...

birdboy
26th November 2016, 10:23 PM
The EPL-5 sort-of works, but the chap that did it said that Oly's IBIS and dust-reduction systems make it more problematic: "do not try this at home". The company now no longer does Oly conversions.

...

Thanks for this gem I was thinking of having one of my OMD's converted to full spectrum and have emailed an enquiry to OLY about doing this still awaiting their reply.

Ian
27th November 2016, 10:08 AM
Thanks for this gem I was thinking of having one of my OMD's converted to full spectrum and have emailed an enquiry to OLY about doing this still awaiting their reply.

I don't think Olympus will have any advice on modifications like this...

Ian

birdboy
27th November 2016, 05:20 PM
I don't think Olympus will have any advice on modifications like this...

Ian

This will be very disappointing if they don't have any advice for those wanting to use Olympus cameras for astrophotography. In many ways the OMD's are ideally suited to this branch of photography not just in sensor performance. A mirrorless camera does not have the lens out of focus issues that a flippy floppy mirror has with separate focusing sensor.

https://www.lifepixel.com/camera-considerations

Another real plus point for the OMD's I am using is the ability to tethered shoot with time lapse, remote focusing and the ability to fine tune the amount of inching in remote focusing. Other manufacturers produce models specific for this branch and they can also be used for "normal" photography as well with the right filters. There is a good range of affordable fast lenses as well.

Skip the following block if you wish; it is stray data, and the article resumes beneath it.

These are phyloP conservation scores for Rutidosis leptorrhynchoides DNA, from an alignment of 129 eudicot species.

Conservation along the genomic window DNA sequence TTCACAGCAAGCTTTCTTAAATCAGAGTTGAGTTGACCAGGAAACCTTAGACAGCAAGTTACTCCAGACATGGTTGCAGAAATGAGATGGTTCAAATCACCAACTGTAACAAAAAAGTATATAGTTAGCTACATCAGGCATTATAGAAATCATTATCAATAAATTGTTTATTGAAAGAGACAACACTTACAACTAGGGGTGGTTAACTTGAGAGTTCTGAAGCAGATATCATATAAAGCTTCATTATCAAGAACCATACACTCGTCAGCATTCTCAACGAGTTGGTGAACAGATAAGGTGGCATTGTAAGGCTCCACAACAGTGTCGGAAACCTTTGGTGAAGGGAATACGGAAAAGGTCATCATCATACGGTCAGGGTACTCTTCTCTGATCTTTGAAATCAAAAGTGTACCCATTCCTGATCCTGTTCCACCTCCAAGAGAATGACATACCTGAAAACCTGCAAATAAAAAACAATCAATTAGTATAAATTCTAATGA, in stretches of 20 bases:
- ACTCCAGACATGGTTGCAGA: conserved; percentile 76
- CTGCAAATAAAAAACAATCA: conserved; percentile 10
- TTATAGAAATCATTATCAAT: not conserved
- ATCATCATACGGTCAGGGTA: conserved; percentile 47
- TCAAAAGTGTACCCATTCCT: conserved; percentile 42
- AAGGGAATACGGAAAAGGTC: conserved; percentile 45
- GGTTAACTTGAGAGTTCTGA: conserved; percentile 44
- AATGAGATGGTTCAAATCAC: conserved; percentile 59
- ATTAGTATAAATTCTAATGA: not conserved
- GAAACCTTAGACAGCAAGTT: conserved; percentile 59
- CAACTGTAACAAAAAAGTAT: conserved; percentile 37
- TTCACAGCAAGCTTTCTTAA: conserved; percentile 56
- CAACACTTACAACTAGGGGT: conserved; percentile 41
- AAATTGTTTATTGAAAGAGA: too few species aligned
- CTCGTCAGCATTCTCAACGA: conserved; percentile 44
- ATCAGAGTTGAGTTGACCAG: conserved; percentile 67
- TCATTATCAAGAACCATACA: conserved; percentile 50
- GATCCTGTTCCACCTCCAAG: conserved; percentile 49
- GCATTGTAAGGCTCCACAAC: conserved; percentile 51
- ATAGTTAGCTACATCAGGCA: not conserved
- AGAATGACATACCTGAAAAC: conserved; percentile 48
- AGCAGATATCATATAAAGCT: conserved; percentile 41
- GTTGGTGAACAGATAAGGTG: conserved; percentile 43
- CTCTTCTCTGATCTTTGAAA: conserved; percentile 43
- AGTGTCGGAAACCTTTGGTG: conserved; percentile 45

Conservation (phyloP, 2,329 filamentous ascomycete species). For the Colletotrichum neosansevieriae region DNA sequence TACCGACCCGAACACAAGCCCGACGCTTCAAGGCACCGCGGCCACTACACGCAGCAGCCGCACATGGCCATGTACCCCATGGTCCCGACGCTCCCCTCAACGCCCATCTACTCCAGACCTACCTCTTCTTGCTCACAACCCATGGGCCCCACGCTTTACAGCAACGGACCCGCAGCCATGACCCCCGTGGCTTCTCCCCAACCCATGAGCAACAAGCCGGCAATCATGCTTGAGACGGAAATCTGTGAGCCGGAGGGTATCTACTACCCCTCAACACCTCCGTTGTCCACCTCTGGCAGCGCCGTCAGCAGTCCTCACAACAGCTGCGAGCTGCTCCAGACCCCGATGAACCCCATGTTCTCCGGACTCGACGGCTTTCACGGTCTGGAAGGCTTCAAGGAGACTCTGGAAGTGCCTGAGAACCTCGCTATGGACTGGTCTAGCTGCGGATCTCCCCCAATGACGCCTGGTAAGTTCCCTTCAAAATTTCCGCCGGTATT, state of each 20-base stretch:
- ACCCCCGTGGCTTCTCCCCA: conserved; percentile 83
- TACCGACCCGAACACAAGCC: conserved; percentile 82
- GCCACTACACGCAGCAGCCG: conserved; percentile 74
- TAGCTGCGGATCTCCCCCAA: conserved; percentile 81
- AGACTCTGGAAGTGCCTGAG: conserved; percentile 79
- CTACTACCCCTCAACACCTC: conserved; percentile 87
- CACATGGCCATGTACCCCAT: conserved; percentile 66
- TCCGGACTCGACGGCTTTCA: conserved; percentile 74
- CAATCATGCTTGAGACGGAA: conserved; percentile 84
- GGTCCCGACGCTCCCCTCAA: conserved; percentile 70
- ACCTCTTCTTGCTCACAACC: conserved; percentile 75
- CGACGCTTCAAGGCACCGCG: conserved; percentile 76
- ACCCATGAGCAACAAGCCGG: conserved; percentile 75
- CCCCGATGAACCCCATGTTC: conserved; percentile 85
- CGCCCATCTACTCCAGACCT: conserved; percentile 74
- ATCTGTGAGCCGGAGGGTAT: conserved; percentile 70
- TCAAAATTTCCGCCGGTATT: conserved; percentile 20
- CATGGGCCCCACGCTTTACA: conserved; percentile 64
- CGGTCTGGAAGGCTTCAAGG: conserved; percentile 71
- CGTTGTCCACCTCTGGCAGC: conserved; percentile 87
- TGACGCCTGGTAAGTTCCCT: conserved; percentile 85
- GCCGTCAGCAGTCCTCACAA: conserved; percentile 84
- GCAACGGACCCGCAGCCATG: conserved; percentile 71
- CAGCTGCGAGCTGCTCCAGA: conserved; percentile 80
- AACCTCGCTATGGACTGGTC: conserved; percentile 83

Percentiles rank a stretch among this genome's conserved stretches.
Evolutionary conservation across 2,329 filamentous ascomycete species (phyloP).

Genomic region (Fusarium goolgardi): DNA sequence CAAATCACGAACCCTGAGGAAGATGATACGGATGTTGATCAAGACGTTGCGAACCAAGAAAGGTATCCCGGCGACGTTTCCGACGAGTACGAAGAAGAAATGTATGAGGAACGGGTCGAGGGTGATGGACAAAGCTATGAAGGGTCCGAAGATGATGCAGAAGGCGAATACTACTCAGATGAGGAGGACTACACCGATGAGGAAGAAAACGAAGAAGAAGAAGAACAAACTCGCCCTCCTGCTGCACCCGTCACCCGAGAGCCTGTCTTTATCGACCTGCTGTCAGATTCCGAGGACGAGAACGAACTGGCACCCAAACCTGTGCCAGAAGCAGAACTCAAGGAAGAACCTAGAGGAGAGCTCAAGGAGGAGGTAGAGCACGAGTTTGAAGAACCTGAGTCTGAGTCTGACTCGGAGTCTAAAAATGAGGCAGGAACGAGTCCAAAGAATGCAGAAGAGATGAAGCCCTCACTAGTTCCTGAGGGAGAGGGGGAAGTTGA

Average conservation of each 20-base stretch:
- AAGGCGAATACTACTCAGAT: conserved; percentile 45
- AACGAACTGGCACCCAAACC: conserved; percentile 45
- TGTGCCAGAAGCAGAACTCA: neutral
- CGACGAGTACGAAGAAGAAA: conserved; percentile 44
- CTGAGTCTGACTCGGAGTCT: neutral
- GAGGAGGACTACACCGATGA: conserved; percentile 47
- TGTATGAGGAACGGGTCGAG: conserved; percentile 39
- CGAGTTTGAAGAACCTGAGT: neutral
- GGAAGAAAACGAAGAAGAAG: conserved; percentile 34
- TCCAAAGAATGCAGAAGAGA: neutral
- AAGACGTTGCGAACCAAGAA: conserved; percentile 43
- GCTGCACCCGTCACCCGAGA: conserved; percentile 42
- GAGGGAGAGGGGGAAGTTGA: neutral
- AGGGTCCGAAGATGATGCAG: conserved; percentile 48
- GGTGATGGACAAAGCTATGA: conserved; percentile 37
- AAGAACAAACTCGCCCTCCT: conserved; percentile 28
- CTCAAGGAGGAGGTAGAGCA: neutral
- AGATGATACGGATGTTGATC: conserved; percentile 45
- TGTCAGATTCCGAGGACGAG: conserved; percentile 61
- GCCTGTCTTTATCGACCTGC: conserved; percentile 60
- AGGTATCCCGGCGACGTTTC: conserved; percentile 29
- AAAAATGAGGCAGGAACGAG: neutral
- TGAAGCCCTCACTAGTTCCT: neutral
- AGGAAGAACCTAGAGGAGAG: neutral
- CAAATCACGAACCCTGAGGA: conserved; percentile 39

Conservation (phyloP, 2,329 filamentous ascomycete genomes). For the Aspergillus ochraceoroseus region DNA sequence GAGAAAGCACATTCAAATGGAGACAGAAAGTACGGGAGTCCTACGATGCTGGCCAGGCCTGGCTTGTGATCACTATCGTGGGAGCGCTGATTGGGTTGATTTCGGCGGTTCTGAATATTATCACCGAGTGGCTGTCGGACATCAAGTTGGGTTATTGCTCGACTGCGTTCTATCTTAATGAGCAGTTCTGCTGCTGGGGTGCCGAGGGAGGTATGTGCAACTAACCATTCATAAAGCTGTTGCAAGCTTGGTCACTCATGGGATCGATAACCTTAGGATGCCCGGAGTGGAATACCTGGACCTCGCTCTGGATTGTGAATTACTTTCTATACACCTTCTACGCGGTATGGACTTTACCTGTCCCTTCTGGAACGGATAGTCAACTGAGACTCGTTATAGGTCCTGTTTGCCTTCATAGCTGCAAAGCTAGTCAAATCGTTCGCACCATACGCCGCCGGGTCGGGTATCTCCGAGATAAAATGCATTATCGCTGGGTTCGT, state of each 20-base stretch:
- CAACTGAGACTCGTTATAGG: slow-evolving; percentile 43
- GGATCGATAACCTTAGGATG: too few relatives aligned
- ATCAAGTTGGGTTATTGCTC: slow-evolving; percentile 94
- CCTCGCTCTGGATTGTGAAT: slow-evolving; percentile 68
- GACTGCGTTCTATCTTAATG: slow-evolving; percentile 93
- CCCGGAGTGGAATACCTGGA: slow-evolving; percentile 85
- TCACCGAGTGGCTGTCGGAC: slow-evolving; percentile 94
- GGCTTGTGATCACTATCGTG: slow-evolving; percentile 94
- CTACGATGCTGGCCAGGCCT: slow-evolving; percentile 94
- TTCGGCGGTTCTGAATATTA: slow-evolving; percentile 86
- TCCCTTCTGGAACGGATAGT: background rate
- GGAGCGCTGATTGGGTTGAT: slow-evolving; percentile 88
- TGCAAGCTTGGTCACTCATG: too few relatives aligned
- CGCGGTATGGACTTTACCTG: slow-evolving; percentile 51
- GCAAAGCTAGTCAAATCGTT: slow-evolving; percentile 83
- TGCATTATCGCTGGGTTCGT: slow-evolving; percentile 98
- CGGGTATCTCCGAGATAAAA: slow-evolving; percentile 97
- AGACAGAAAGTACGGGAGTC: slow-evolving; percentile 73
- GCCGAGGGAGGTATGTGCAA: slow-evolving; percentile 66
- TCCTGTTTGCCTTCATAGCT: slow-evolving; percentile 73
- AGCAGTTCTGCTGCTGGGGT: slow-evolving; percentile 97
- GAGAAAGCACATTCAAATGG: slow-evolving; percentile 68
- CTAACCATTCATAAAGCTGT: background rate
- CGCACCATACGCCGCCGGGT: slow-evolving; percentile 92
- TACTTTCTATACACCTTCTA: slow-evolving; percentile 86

raichea
27th November 2016, 06:25 PM
I considered getting an E-600 converted some time ago. Protech (mentioned by Ian earlier) didn't do Olympus conversions at that time, nor did anyone else in the UK as far as I could tell.

More recently, I considered getting my E-M5 converted. I did a fair bit of research before again ending up at Protech having discovered that they now can convert Olympus bodies. They did the conversion quite quickly... had the camera back within a week for a total cost of 260 + shipping to them.

I had one minor issue - it seemed that the IS wasn't working when I got the camera back but this turned out to be a setting in the menu system had been switched off. After correcting that setting, the camera appears to work perfectly.

One thing I hadn't realised when I started was the choice of filter wavelength you have to make. There are pros and cons as mentioned previously in this thread. I ended up with 665nm, which allows me to play with false colour techniques and by adding a 720nm get the more traditional look or a 760nm filter to eliminate all visible light.

Some useful links to help select which wavelength you might choose:

http://www.protechrepairs.co.uk/infrared_conversion.html
https://www.lifepixel.com/infrared-filters-choices

IR primer:

https://www.lifepixel.com/infrared-photography-primer

If you fancy converting an Olympus camera yourself:

https://www.lifepixel.com/tutorials/infrared-diy-tutorials/life-pixel-olympus-e-m10mk2-diy-digital-infrared-conversion-tutorial

Ian
27th November 2016, 06:33 PM
This will be very disappointing if they don't have any advice for those wanting to use Olympus cameras for astrophotography. In many ways the OMD's are ideally suited to this branch of photography not just in sensor performance. A mirrorless camera does not have the lens out of focus issues that a flippy floppy mirror has with separate focusing sensor.

https://www.lifepixel.com/camera-considerations

Another real plus point for the OMD's I am using is the ability to tethered shoot with time lapse, remote focusing and the ability to fine tune the amount of inching in remote focusing. Other manufacturers produce models specific for this branch and they can also be used for "normal" photography as well with the right filters. There is a good range of affordable fast lenses as well.